Keep your family in top form with these family health habits.
Think through some possible worst-case scenarios and plan how you would deal with them. This is especially important if it’s an older adult or single-parent household. Who should be called? Where are the important papers, like wills and power-of-attorney? Who will take the kids or pets? What would you need to take in case of an evacuation? Write it out, include names and phone numbers of who to call, and put it where you can find it. Everyone should know what’s in the plan and where to find it.
“Staying healthy should include personal and family history, as well as your own values and needs,” says Dr. Jenni Levy, an Allentown, Penn., internist and spokesman for the American Academy of Communication in Healthcare. To find a doctor who will treat you as an individual, ask friends who share your values. During an initial office visit, pay attention to whether you feel comfortable. Does the doctor listen and understand your priorities? “It’s not just about credentials,” she says. “It should be a personality and values match.”
Ask kids what they think is the best choice and encourage and reward good choices. Make everyone feel like they are part of the solution, not being singled out as the only ones who have to follow healthy-living rules. “My daughters love to call me out if I am eating junk food,” McEwen says. “The statement we use in our house is `Is that nourishing to your body?’” If the answer is “No,” then the girls say, “Why are you putting garbage in your body? Your body isn’t a garbage can.” It’s gotten everyone to eat better.”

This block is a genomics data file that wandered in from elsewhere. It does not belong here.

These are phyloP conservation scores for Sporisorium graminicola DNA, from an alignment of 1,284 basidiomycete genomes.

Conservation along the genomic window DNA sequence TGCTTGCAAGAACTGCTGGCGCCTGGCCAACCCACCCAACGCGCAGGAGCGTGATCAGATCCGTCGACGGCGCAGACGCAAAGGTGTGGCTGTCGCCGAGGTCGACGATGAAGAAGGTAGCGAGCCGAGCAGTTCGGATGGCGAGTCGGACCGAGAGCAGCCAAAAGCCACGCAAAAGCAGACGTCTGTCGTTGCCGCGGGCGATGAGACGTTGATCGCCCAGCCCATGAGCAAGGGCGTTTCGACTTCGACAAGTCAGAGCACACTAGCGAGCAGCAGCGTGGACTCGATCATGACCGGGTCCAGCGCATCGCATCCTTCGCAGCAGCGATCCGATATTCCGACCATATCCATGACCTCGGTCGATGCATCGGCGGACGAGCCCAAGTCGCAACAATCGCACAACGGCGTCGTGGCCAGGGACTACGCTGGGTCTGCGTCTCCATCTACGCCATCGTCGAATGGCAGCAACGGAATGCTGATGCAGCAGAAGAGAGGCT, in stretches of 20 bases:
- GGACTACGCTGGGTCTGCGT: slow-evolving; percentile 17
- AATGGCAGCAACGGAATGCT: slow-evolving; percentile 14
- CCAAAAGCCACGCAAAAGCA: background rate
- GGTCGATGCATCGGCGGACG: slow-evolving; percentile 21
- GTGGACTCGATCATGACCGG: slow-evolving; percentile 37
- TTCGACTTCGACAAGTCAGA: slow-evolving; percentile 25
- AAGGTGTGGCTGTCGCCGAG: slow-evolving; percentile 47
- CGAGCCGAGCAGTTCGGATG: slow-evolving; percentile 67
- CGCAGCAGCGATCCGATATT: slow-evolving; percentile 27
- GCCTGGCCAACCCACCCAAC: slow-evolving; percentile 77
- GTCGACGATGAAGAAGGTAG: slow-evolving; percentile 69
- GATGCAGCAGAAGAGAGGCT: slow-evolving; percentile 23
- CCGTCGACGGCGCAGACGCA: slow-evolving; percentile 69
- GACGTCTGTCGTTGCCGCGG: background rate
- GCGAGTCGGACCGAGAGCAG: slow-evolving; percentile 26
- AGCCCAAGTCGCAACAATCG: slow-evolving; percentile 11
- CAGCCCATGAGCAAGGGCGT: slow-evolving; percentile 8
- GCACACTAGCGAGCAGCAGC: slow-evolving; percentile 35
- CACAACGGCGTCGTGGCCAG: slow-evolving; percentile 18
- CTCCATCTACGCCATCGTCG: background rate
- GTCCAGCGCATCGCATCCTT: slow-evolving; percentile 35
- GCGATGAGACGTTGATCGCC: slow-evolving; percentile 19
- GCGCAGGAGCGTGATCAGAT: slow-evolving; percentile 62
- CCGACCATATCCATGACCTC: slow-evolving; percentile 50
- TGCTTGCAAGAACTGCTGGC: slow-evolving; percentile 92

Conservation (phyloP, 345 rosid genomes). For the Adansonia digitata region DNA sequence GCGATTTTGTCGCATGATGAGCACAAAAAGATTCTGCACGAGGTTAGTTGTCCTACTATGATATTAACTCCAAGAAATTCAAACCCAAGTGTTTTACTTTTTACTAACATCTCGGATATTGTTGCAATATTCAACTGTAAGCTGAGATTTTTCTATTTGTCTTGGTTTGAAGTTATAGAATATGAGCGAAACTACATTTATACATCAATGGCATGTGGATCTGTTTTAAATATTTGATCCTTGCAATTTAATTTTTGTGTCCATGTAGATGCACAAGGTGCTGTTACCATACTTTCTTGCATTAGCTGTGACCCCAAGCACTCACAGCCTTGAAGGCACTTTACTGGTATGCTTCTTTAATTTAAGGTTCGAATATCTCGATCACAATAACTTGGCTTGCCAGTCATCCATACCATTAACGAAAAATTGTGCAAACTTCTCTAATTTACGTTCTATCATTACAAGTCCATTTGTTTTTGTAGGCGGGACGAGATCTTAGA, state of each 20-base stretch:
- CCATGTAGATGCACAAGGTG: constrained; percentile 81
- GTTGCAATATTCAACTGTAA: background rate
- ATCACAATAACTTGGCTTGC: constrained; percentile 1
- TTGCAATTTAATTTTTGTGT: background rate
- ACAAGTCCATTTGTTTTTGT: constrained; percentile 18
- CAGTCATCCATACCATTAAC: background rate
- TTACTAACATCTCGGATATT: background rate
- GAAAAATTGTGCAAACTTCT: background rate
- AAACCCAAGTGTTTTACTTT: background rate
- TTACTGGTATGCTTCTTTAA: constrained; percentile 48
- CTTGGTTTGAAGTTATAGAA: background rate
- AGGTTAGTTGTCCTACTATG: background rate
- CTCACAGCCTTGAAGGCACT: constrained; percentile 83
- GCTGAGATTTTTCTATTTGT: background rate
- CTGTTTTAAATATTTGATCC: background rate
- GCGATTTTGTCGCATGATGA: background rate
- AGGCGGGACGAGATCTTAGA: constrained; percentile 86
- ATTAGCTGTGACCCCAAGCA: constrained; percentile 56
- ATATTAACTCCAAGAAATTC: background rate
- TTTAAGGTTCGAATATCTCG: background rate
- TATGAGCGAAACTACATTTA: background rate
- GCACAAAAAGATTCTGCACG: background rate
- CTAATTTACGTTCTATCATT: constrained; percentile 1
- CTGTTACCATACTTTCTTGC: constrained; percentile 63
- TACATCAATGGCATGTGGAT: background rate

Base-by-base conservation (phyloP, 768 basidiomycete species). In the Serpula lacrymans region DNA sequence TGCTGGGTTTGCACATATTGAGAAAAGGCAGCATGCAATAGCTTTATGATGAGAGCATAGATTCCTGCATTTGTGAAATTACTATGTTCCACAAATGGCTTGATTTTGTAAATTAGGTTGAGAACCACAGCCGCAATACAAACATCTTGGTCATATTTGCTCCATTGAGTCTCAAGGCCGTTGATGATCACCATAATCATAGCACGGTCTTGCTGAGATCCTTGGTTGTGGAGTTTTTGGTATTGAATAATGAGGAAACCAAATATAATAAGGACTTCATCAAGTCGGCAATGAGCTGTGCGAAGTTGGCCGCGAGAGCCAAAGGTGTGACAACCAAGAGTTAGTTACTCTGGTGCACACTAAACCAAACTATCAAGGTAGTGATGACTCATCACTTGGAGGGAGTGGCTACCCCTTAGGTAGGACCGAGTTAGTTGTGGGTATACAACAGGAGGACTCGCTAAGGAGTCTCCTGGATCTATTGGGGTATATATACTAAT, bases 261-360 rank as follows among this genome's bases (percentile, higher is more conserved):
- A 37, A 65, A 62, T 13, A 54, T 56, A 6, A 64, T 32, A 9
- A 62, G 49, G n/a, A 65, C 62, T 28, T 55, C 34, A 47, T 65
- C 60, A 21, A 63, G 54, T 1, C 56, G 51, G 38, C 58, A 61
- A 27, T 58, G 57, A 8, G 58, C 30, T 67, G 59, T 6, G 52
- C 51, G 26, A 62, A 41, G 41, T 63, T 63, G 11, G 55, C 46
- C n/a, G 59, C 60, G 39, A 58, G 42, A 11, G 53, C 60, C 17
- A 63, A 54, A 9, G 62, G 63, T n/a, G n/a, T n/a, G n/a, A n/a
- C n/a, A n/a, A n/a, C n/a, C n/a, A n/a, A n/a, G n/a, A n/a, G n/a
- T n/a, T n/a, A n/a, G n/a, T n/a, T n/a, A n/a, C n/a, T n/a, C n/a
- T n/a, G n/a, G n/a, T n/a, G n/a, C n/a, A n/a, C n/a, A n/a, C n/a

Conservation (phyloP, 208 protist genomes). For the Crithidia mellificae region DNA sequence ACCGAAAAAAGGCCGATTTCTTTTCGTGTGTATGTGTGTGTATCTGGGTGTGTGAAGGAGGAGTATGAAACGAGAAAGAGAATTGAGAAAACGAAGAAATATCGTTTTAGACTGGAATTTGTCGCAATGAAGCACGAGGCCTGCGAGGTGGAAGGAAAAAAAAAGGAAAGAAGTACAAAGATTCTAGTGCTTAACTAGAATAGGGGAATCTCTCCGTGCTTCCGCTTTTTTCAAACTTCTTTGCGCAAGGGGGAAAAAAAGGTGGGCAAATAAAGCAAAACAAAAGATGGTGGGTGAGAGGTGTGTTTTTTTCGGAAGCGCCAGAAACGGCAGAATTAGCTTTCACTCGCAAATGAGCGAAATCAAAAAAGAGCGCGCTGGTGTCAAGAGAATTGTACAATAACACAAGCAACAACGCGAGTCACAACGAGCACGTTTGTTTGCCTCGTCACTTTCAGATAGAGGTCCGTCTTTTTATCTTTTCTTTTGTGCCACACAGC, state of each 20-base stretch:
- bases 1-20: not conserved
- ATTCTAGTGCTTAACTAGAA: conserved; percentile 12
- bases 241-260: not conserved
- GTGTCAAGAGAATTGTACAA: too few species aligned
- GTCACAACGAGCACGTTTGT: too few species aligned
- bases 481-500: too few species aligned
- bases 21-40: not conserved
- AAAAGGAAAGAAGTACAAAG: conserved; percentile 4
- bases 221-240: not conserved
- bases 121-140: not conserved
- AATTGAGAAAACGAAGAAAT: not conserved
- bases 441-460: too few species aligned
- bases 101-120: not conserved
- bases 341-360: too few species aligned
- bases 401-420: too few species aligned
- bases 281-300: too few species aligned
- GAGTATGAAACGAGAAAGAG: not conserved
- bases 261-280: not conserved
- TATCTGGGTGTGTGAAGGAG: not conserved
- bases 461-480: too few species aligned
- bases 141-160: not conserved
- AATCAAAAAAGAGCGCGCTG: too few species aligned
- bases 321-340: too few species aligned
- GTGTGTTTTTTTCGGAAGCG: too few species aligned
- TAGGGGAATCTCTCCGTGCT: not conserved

Find physical activities kids enjoy, from walks to tennis to climbing trees. It’s not just about team sports, it's about encouraging activity and letting kids pursue those they enjoy most.
“I wanted to do more than watch my daughters play,” says Dr. Lisa Scott, a professor of public health policy at State University of New York at Stony Brook. “I wanted to be active, too, and set that example.” She takes karate lessons, and her two daughters, ages 6 and 10, do ice skating and gymnastics. Setting an example also means you take care of yourself--especially important if you are a single parent or caring for an older parent.
Recognize irritability, withdrawal, anger and defiance as signs of stress in your children, says Dr. Peter Langman, psychologist and author of Why Kids Kill: Inside the Minds of School Shooters. Talking is important, and once you get kids talking, “listening and validating what they are expressing is really important,” Langman says.
“We keep cherries, not cookies, on the counter,” says Shelly McEwen, a public health educator, health and wellness coach and mother of two girls, ages 16 and 11, from Regina, Saskatchewan. Also, keep a menu plan, which makes meals easy and routine, and keeps last-minute fast food forays to a minimum. “We cook to freeze on Sundays, so there is always healthy food that everyone knows how to make,” McEwen says.
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